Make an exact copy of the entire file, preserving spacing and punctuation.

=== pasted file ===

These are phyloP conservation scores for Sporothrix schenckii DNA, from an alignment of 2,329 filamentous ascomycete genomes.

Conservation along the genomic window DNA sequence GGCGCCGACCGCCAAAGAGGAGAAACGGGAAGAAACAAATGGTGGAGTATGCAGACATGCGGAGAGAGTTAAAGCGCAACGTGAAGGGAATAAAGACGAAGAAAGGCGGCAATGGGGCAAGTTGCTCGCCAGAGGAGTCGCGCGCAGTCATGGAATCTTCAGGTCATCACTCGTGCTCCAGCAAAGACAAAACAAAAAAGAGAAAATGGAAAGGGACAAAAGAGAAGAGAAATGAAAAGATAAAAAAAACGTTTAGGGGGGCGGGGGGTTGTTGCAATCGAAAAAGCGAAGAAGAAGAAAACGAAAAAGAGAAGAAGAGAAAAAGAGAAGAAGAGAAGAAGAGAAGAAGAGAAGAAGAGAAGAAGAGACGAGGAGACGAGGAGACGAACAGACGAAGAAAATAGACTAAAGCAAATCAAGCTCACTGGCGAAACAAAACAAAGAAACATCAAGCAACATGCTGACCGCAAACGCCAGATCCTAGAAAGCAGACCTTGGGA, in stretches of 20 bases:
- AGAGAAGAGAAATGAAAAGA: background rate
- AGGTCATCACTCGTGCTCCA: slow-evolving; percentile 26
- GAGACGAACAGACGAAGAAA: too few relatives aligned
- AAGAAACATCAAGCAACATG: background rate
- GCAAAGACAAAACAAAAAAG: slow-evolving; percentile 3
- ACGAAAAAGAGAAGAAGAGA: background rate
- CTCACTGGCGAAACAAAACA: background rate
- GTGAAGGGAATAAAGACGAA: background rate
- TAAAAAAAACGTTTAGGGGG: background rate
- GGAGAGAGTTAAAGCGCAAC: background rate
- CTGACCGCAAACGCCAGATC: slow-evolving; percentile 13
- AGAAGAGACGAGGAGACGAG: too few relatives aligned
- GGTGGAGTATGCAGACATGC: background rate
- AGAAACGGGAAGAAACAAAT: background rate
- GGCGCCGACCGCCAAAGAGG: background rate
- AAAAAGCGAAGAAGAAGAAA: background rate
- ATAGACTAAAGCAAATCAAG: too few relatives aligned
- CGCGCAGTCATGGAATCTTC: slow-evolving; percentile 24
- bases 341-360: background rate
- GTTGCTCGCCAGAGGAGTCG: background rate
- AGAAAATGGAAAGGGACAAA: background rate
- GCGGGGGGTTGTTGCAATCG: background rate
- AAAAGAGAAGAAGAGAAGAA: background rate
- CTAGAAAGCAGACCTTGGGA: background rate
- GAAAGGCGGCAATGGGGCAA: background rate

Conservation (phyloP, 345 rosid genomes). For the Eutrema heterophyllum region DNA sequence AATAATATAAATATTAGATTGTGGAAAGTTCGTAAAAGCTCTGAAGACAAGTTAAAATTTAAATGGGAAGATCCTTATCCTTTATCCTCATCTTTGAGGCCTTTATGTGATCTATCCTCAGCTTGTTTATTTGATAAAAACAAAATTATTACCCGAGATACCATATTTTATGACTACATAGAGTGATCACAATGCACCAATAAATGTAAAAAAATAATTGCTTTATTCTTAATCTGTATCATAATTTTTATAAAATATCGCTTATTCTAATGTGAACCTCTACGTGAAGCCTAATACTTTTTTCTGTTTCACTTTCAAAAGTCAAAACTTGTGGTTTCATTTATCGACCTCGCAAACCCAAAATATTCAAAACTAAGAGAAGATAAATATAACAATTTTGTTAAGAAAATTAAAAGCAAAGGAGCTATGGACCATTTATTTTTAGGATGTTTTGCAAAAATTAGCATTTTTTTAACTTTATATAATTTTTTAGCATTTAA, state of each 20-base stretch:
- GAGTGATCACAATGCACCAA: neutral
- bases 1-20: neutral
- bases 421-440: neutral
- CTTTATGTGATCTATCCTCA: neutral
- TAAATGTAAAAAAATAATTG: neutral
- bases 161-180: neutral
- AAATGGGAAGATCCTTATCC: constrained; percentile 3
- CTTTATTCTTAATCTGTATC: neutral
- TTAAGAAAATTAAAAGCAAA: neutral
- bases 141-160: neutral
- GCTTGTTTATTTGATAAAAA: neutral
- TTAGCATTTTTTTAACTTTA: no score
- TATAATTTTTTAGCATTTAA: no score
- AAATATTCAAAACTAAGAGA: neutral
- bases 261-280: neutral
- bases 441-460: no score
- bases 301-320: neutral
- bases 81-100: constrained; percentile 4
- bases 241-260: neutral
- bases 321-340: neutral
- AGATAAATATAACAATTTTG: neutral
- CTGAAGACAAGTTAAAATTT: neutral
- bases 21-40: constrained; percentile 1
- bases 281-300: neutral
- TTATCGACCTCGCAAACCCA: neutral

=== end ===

These are phyloP conservation scores for Sporothrix schenckii DNA, from an alignment of 2,329 filamentous ascomycete genomes.

Conservation along the genomic window DNA sequence GGCGCCGACCGCCAAAGAGGAGAAACGGGAAGAAACAAATGGTGGAGTATGCAGACATGCGGAGAGAGTTAAAGCGCAACGTGAAGGGAATAAAGACGAAGAAAGGCGGCAATGGGGCAAGTTGCTCGCCAGAGGAGTCGCGCGCAGTCATGGAATCTTCAGGTCATCACTCGTGCTCCAGCAAAGACAAAACAAAAAAGAGAAAATGGAAAGGGACAAAAGAGAAGAGAAATGAAAAGATAAAAAAAACGTTTAGGGGGGCGGGGGGTTGTTGCAATCGAAAAAGCGAAGAAGAAGAAAACGAAAAAGAGAAGAAGAGAAAAAGAGAAGAAGAGAAGAAGAGAAGAAGAGAAGAAGAGAAGAAGAGACGAGGAGACGAGGAGACGAACAGACGAAGAAAATAGACTAAAGCAAATCAAGCTCACTGGCGAAACAAAACAAAGAAACATCAAGCAACATGCTGACCGCAAACGCCAGATCCTAGAAAGCAGACCTTGGGA, in stretches of 20 bases:
- AGAGAAGAGAAATGAAAAGA: background rate
- AGGTCATCACTCGTGCTCCA: slow-evolving; percentile 26
- GAGACGAACAGACGAAGAAA: too few relatives aligned
- AAGAAACATCAAGCAACATG: background rate
- GCAAAGACAAAACAAAAAAG: slow-evolving; percentile 3
- ACGAAAAAGAGAAGAAGAGA: background rate
- CTCACTGGCGAAACAAAACA: background rate
- GTGAAGGGAATAAAGACGAA: background rate
- TAAAAAAAACGTTTAGGGGG: background rate
- GGAGAGAGTTAAAGCGCAAC: background rate
- CTGACCGCAAACGCCAGATC: slow-evolving; percentile 13
- AGAAGAGACGAGGAGACGAG: too few relatives aligned
- GGTGGAGTATGCAGACATGC: background rate
- AGAAACGGGAAGAAACAAAT: background rate
- GGCGCCGACCGCCAAAGAGG: background rate
- AAAAAGCGAAGAAGAAGAAA: background rate
- ATAGACTAAAGCAAATCAAG: too few relatives aligned
- CGCGCAGTCATGGAATCTTC: slow-evolving; percentile 24
- bases 341-360: background rate
- GTTGCTCGCCAGAGGAGTCG: background rate
- AGAAAATGGAAAGGGACAAA: background rate
- GCGGGGGGTTGTTGCAATCG: background rate
- AAAAGAGAAGAAGAGAAGAA: background rate
- CTAGAAAGCAGACCTTGGGA: background rate
- GAAAGGCGGCAATGGGGCAA: background rate

Conservation (phyloP, 345 rosid genomes). For the Eutrema heterophyllum region DNA sequence AATAATATAAATATTAGATTGTGGAAAGTTCGTAAAAGCTCTGAAGACAAGTTAAAATTTAAATGGGAAGATCCTTATCCTTTATCCTCATCTTTGAGGCCTTTATGTGATCTATCCTCAGCTTGTTTATTTGATAAAAACAAAATTATTACCCGAGATACCATATTTTATGACTACATAGAGTGATCACAATGCACCAATAAATGTAAAAAAATAATTGCTTTATTCTTAATCTGTATCATAATTTTTATAAAATATCGCTTATTCTAATGTGAACCTCTACGTGAAGCCTAATACTTTTTTCTGTTTCACTTTCAAAAGTCAAAACTTGTGGTTTCATTTATCGACCTCGCAAACCCAAAATATTCAAAACTAAGAGAAGATAAATATAACAATTTTGTTAAGAAAATTAAAAGCAAAGGAGCTATGGACCATTTATTTTTAGGATGTTTTGCAAAAATTAGCATTTTTTTAACTTTATATAATTTTTTAGCATTTAA, state of each 20-base stretch:
- GAGTGATCACAATGCACCAA: neutral
- bases 1-20: neutral
- bases 421-440: neutral
- CTTTATGTGATCTATCCTCA: neutral
- TAAATGTAAAAAAATAATTG: neutral
- bases 161-180: neutral
- AAATGGGAAGATCCTTATCC: constrained; percentile 3
- CTTTATTCTTAATCTGTATC: neutral
- TTAAGAAAATTAAAAGCAAA: neutral
- bases 141-160: neutral
- GCTTGTTTATTTGATAAAAA: neutral
- TTAGCATTTTTTTAACTTTA: no score
- TATAATTTTTTAGCATTTAA: no score
- AAATATTCAAAACTAAGAGA: neutral
- bases 261-280: neutral
- bases 441-460: no score
- bases 301-320: neutral
- bases 81-100: constrained; percentile 4
- bases 241-260: neutral
- bases 321-340: neutral
- AGATAAATATAACAATTTTG: neutral
- CTGAAGACAAGTTAAAATTT: neutral
- bases 21-40: constrained; percentile 1
- bases 281-300: neutral
- TTATCGACCTCGCAAACCCA: neutral